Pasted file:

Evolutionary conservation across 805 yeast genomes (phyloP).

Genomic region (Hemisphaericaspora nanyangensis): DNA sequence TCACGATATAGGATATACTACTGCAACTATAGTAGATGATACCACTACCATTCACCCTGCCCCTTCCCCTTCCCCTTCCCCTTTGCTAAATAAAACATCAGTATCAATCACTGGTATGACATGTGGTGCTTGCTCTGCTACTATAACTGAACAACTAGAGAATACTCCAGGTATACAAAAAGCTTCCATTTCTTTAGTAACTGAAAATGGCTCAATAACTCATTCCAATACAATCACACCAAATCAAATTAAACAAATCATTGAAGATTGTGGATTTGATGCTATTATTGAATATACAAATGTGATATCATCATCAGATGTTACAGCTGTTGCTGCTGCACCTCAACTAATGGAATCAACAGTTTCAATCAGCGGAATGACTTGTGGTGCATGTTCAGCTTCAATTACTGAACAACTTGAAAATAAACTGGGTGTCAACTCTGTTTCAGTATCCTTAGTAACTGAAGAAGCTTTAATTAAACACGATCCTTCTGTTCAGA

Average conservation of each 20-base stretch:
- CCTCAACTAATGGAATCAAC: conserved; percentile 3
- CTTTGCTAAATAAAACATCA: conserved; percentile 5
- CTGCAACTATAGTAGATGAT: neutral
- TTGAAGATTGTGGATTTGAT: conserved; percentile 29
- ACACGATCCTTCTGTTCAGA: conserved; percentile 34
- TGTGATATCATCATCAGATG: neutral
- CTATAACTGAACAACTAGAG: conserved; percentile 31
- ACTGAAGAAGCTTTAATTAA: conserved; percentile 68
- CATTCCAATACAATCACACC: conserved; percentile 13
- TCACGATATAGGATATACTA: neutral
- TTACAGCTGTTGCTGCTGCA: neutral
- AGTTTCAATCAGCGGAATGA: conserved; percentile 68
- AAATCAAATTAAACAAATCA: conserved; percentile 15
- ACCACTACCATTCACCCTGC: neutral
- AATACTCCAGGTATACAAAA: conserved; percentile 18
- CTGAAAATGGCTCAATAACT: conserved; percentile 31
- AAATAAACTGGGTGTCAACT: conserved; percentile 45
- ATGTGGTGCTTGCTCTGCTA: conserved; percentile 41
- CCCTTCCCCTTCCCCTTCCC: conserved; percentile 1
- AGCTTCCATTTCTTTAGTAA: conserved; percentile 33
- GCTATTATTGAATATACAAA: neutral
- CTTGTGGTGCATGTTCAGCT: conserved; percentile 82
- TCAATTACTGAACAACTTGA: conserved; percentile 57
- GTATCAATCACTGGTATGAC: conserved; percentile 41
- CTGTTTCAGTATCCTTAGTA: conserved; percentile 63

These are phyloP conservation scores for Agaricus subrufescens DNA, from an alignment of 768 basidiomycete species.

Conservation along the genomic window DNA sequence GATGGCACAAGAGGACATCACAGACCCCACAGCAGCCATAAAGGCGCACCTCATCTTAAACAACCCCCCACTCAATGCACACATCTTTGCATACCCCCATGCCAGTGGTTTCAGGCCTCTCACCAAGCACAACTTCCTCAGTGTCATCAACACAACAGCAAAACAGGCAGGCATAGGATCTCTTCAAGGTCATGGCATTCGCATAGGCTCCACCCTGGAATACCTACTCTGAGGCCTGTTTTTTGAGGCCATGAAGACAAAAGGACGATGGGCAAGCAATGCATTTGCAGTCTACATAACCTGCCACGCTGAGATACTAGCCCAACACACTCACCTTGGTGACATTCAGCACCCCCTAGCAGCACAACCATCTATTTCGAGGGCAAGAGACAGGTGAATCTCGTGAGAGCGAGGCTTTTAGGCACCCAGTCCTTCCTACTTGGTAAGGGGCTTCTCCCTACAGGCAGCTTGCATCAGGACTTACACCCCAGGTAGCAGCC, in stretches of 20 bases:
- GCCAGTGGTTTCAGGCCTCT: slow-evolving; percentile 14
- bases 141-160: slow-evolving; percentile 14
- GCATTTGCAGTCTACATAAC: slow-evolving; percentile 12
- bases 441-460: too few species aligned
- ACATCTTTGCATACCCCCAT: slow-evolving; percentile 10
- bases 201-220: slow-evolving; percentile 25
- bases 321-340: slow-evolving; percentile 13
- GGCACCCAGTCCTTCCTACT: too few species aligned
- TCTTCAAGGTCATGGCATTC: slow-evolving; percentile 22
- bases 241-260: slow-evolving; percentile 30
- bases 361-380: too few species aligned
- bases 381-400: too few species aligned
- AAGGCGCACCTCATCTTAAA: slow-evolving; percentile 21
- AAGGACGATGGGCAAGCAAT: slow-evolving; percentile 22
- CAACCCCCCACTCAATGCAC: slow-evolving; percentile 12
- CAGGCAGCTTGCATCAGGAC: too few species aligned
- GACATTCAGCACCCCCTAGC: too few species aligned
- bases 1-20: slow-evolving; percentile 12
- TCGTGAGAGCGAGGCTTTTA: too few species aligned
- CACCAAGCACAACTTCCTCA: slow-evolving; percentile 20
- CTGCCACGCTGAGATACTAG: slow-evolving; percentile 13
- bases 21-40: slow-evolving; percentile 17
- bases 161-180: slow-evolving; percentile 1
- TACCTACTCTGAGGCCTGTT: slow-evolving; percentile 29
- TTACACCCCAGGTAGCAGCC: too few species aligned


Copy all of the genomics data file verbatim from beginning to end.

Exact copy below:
Evolutionary conservation across 805 yeast genomes (phyloP).

Genomic region (Hemisphaericaspora nanyangensis): DNA sequence TCACGATATAGGATATACTACTGCAACTATAGTAGATGATACCACTACCATTCACCCTGCCCCTTCCCCTTCCCCTTCCCCTTTGCTAAATAAAACATCAGTATCAATCACTGGTATGACATGTGGTGCTTGCTCTGCTACTATAACTGAACAACTAGAGAATACTCCAGGTATACAAAAAGCTTCCATTTCTTTAGTAACTGAAAATGGCTCAATAACTCATTCCAATACAATCACACCAAATCAAATTAAACAAATCATTGAAGATTGTGGATTTGATGCTATTATTGAATATACAAATGTGATATCATCATCAGATGTTACAGCTGTTGCTGCTGCACCTCAACTAATGGAATCAACAGTTTCAATCAGCGGAATGACTTGTGGTGCATGTTCAGCTTCAATTACTGAACAACTTGAAAATAAACTGGGTGTCAACTCTGTTTCAGTATCCTTAGTAACTGAAGAAGCTTTAATTAAACACGATCCTTCTGTTCAGA

Average conservation of each 20-base stretch:
- CCTCAACTAATGGAATCAAC: conserved; percentile 3
- CTTTGCTAAATAAAACATCA: conserved; percentile 5
- CTGCAACTATAGTAGATGAT: neutral
- TTGAAGATTGTGGATTTGAT: conserved; percentile 29
- ACACGATCCTTCTGTTCAGA: conserved; percentile 34
- TGTGATATCATCATCAGATG: neutral
- CTATAACTGAACAACTAGAG: conserved; percentile 31
- ACTGAAGAAGCTTTAATTAA: conserved; percentile 68
- CATTCCAATACAATCACACC: conserved; percentile 13
- TCACGATATAGGATATACTA: neutral
- TTACAGCTGTTGCTGCTGCA: neutral
- AGTTTCAATCAGCGGAATGA: conserved; percentile 68
- AAATCAAATTAAACAAATCA: conserved; percentile 15
- ACCACTACCATTCACCCTGC: neutral
- AATACTCCAGGTATACAAAA: conserved; percentile 18
- CTGAAAATGGCTCAATAACT: conserved; percentile 31
- AAATAAACTGGGTGTCAACT: conserved; percentile 45
- ATGTGGTGCTTGCTCTGCTA: conserved; percentile 41
- CCCTTCCCCTTCCCCTTCCC: conserved; percentile 1
- AGCTTCCATTTCTTTAGTAA: conserved; percentile 33
- GCTATTATTGAATATACAAA: neutral
- CTTGTGGTGCATGTTCAGCT: conserved; percentile 82
- TCAATTACTGAACAACTTGA: conserved; percentile 57
- GTATCAATCACTGGTATGAC: conserved; percentile 41
- CTGTTTCAGTATCCTTAGTA: conserved; percentile 63

These are phyloP conservation scores for Agaricus subrufescens DNA, from an alignment of 768 basidiomycete species.

Conservation along the genomic window DNA sequence GATGGCACAAGAGGACATCACAGACCCCACAGCAGCCATAAAGGCGCACCTCATCTTAAACAACCCCCCACTCAATGCACACATCTTTGCATACCCCCATGCCAGTGGTTTCAGGCCTCTCACCAAGCACAACTTCCTCAGTGTCATCAACACAACAGCAAAACAGGCAGGCATAGGATCTCTTCAAGGTCATGGCATTCGCATAGGCTCCACCCTGGAATACCTACTCTGAGGCCTGTTTTTTGAGGCCATGAAGACAAAAGGACGATGGGCAAGCAATGCATTTGCAGTCTACATAACCTGCCACGCTGAGATACTAGCCCAACACACTCACCTTGGTGACATTCAGCACCCCCTAGCAGCACAACCATCTATTTCGAGGGCAAGAGACAGGTGAATCTCGTGAGAGCGAGGCTTTTAGGCACCCAGTCCTTCCTACTTGGTAAGGGGCTTCTCCCTACAGGCAGCTTGCATCAGGACTTACACCCCAGGTAGCAGCC, in stretches of 20 bases:
- GCCAGTGGTTTCAGGCCTCT: slow-evolving; percentile 14
- bases 141-160: slow-evolving; percentile 14
- GCATTTGCAGTCTACATAAC: slow-evolving; percentile 12
- bases 441-460: too few species aligned
- ACATCTTTGCATACCCCCAT: slow-evolving; percentile 10
- bases 201-220: slow-evolving; percentile 25
- bases 321-340: slow-evolving; percentile 13
- GGCACCCAGTCCTTCCTACT: too few species aligned
- TCTTCAAGGTCATGGCATTC: slow-evolving; percentile 22
- bases 241-260: slow-evolving; percentile 30
- bases 361-380: too few species aligned
- bases 381-400: too few species aligned
- AAGGCGCACCTCATCTTAAA: slow-evolving; percentile 21
- AAGGACGATGGGCAAGCAAT: slow-evolving; percentile 22
- CAACCCCCCACTCAATGCAC: slow-evolving; percentile 12
- CAGGCAGCTTGCATCAGGAC: too few species aligned
- GACATTCAGCACCCCCTAGC: too few species aligned
- bases 1-20: slow-evolving; percentile 12
- TCGTGAGAGCGAGGCTTTTA: too few species aligned
- CACCAAGCACAACTTCCTCA: slow-evolving; percentile 20
- CTGCCACGCTGAGATACTAG: slow-evolving; percentile 13
- bases 21-40: slow-evolving; percentile 17
- bases 161-180: slow-evolving; percentile 1
- TACCTACTCTGAGGCCTGTT: slow-evolving; percentile 29
- TTACACCCCAGGTAGCAGCC: too few species aligned